Under Illinois law, a citation to discover assets is a supplementary proceeding that enables a judgment creditor to "discover assets or income of the debtor not exempt from the enforcement of the judgment" and to "compel[] the application of nonexempt assets or income discovered toward the payment of the amount due under the judgment." 735 ILCS 5/2-1402(a). The citation may include a restraining provision that "prohibit[s] the party to whom it is directed from making or allowing any transfer or other disposition of, or interfering with, any property not exempt from the enforcement of the judgment." Id. 2-1402(f)(1). The purpose of this is to prevent the citation respondent "from transferring funds which may become due to the judgment debtor, in order to insure that the latter does not abscond with money that is due." Cacok v. Covington, 111 F.3d 52, 54 (7th Cir. 1997) (quoting Kirchheimer Bros. Co. v. Jewelry Mine Ltd., 100 Ill. App. 3d 360, 362, 426 N.E.2d 1110, 1113-14 (1981)). "Section 2-1402 is to be construed liberally, . . . vesting the courts with broad powers to compel the application of discovered assets or income to satisfy a judgment." City of Chicago v. Air Auto Leasing Co., 297 Ill. App. 3d 873, 878, 697 N.E.2d 788, 791 (1998); accord Society of Lloyd's v. Estate of McMurray, 274 F.3d 1133, 1135 (7th Cir. 2001).

Illinois law provides that a court may punish violations of the restraining provision of a citation as follows:

The court may punish any party who violates the restraining provision of the citation as and for a contempt, or if the party is a third-party may enter judgment against him or her in the amount of the unpaid portion of the judgment and costs allowable under this Section, or in the amount of the value of the property transferred, whichever is lesser. 735 ILCS 5/2-1402(f)(1). Illinois Supreme Court Rule 277, which governs supplementary proceedings, provides further that "[a]ny person who fails to obey a citation . . . may be punished for contempt." Ill. S.Ct. R. 277(h). The citation thus provides notice to the respondent that "if he transfers property subject to the supplementary proceeding, thereby attempting to impede the administration of justice, and places the property beyond the reach of the court, he will be punished either by having a judgment entered against him for the amount of the judgment creditor's claim or the value of the property, whichever is less, or may be punished as and for contempt." Bank of Aspen v. Fox Cartage, Inc., 126 Ill. 2d 307, 314, 533 N.E.2d 1080, 1083 (1989) (citation and internal quotation marks omitted).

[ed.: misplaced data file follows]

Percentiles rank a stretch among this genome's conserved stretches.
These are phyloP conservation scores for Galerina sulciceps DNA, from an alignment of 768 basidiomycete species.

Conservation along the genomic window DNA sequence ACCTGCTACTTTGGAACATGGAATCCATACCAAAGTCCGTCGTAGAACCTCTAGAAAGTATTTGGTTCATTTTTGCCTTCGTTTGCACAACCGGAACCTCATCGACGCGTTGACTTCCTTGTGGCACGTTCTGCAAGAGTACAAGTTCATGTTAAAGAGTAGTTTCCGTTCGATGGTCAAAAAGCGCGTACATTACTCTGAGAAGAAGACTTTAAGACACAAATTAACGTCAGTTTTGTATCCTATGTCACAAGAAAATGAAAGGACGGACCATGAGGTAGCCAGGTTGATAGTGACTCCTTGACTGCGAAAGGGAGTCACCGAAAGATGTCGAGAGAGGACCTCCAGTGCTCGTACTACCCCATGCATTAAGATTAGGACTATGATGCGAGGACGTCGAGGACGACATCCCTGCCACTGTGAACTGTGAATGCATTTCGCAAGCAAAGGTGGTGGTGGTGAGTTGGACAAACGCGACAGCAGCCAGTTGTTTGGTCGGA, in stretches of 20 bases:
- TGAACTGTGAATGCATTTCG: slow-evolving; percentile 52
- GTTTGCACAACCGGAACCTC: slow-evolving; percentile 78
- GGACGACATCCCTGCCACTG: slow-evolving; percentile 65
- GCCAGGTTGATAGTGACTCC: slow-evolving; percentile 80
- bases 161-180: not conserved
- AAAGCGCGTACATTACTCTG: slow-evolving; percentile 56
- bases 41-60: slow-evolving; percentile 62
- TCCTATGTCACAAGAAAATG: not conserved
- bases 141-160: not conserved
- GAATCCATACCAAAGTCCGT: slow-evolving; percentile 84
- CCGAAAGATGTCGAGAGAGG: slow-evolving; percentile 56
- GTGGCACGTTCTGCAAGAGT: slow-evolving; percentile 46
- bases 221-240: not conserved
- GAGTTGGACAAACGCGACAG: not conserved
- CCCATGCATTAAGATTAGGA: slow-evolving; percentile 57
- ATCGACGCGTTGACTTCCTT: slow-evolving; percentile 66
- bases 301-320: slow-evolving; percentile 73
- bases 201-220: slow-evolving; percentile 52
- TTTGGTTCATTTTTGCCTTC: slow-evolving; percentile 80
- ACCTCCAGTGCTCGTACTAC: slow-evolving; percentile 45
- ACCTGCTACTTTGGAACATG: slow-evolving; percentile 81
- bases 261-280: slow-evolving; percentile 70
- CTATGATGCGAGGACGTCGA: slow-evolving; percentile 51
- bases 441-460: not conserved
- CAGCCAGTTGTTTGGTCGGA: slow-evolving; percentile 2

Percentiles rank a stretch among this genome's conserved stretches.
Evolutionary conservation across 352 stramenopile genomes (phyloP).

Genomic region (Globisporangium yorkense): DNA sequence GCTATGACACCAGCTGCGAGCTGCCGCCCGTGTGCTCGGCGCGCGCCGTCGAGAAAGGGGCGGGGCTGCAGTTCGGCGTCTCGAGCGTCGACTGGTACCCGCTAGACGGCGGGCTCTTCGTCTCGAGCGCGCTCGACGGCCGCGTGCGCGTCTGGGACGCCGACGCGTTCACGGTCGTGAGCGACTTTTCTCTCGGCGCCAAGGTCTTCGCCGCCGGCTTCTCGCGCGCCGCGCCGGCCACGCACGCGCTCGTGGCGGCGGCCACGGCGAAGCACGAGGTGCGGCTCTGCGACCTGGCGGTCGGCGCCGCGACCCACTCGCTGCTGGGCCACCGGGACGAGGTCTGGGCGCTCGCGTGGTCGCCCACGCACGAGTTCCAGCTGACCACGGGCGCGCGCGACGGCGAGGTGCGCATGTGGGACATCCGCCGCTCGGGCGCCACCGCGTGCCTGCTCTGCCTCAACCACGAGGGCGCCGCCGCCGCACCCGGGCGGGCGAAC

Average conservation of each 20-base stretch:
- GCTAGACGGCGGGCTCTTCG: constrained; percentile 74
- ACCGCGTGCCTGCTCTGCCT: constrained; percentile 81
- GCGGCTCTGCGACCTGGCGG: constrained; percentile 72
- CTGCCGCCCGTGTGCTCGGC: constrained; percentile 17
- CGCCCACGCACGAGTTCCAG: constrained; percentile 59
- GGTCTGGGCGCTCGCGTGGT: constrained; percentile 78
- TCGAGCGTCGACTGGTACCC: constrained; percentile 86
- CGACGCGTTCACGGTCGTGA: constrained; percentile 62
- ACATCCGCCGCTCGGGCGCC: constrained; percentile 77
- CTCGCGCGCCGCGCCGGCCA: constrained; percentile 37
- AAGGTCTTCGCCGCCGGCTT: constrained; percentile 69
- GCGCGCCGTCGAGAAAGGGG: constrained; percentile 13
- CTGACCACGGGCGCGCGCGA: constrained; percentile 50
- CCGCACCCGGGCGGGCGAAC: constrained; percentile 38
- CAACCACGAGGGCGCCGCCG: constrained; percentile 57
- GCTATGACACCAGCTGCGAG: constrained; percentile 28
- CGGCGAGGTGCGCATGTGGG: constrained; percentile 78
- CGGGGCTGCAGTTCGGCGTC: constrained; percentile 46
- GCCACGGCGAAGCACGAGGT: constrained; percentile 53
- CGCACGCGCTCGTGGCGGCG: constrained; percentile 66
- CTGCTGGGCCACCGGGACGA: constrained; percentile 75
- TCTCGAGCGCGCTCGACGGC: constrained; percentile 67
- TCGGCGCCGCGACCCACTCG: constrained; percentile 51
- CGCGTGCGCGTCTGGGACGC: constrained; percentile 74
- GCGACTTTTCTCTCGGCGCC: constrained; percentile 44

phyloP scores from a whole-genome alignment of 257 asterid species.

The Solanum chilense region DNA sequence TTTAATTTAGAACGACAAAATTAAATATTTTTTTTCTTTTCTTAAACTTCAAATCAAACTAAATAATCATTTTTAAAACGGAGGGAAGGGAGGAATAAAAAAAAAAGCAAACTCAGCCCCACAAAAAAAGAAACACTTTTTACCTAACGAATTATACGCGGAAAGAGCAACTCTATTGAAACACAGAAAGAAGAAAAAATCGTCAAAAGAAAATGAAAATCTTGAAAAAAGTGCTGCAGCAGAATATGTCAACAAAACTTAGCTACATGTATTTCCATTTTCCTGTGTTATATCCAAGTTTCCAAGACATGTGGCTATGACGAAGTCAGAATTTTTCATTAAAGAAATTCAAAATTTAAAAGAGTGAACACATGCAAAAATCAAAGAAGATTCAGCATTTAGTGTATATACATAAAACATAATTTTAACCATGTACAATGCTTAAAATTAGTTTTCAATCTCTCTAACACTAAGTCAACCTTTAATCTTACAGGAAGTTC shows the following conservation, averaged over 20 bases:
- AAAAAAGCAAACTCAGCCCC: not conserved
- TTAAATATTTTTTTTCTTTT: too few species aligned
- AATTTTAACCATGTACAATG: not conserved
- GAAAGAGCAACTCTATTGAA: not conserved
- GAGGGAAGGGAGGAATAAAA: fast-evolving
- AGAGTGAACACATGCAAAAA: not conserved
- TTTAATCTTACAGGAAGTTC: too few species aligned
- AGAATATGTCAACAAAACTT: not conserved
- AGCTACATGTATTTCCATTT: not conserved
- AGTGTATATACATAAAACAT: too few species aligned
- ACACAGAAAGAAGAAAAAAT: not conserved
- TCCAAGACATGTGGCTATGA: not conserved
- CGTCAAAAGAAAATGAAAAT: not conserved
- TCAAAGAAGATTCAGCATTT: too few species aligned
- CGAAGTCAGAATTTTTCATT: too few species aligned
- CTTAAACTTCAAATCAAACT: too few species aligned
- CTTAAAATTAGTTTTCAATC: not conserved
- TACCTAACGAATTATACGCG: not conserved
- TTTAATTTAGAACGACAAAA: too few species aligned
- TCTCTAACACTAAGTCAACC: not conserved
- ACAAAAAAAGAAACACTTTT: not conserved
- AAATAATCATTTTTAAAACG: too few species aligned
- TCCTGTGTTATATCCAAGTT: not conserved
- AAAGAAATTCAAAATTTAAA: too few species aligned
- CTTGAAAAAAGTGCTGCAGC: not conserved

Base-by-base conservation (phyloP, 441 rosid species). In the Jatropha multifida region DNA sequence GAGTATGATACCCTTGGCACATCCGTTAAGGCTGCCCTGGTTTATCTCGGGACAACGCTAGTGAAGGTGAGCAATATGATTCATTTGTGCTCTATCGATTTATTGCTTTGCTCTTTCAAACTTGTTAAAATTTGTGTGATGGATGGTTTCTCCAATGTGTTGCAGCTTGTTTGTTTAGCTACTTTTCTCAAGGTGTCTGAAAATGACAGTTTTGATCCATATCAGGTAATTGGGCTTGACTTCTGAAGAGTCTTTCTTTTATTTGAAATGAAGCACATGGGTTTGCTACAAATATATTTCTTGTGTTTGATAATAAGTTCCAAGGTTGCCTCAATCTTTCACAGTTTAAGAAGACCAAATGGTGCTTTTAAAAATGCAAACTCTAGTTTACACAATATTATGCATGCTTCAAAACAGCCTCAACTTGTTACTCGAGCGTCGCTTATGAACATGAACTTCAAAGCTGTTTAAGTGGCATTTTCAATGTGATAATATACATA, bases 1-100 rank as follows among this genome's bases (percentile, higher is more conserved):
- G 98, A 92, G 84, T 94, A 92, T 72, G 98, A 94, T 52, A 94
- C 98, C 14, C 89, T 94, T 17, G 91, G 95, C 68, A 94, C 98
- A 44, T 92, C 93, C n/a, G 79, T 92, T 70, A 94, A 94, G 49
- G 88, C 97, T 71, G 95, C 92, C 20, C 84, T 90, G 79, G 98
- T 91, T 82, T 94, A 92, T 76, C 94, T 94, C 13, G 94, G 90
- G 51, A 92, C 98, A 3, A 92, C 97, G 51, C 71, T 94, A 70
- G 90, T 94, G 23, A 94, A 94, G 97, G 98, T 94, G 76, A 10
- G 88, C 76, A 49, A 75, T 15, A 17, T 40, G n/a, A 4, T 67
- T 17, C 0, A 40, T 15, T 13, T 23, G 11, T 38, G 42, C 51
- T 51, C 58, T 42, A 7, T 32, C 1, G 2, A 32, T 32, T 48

A. The Funds' Motion Against Daniels

The Funds assert that Daniels violated the restraining provision of its citation by transferring $347,073.97 in assets to Lanas Construction, Inc. beginning in July 2009. Daniels does not deny the transfers. Instead, Daniels argues that: (1) the citation did not apply to transfers property of Lanas in Daniels' hands acquired after the chapter 11 bankruptcy filing; (2) the citation terminated in November 2009; (3) the automatic stay resulting from Lanas Construction, Inc.'s recent chapter 7 bankruptcy filing prevents the Court from entering judgment against Daniels; (4) the Funds are estopped from bringing the present motion against Daniels because they sat on their rights; (5) Daniels acted in good faith; and (6) the citation did not prohibit payments due to material suppliers pursuant to the Mechanics Lien Act.

Contrary to Daniels' argument, the citation did extend to property acquired by Lanas Construction, Inc. after the chapter 11 bankruptcy filing. Illinois law governing citations does not excuse the transfer of property acquired post-petition. Instead, section 2-1402(m)(2) states that the citation covers: all personal property belonging to the judgment debtor in the possession or control of the third party or which thereafter may be acquired or come to the judgment debtor and comes into the possession or control of the third-party to the time of the disposition of the citation.

Section 2-1402(f)(1) provides further that the citation operates "until the further order of the court or the termination of the proceeding" and excludes only property exempt under section 5/12-1001 and property in excess of double the amount of the judgment.

Daniels relies on 11 U.S.C. § 362(a), which imposes an automatic stay on pre-petition claims against the debtor upon the filing of a bankruptcy petition. Section 362(a) states in relevant part that the filing of a bankruptcy petition: operates as a stay, applicable to all entities, of--

(1) the commencement or continuation . . . of a judicial . . . action or proceeding against the debtor that was or could have been commenced before the commencement of the case under this title, or to recover a claim against the debtor that arose before the commencement of the case under this title;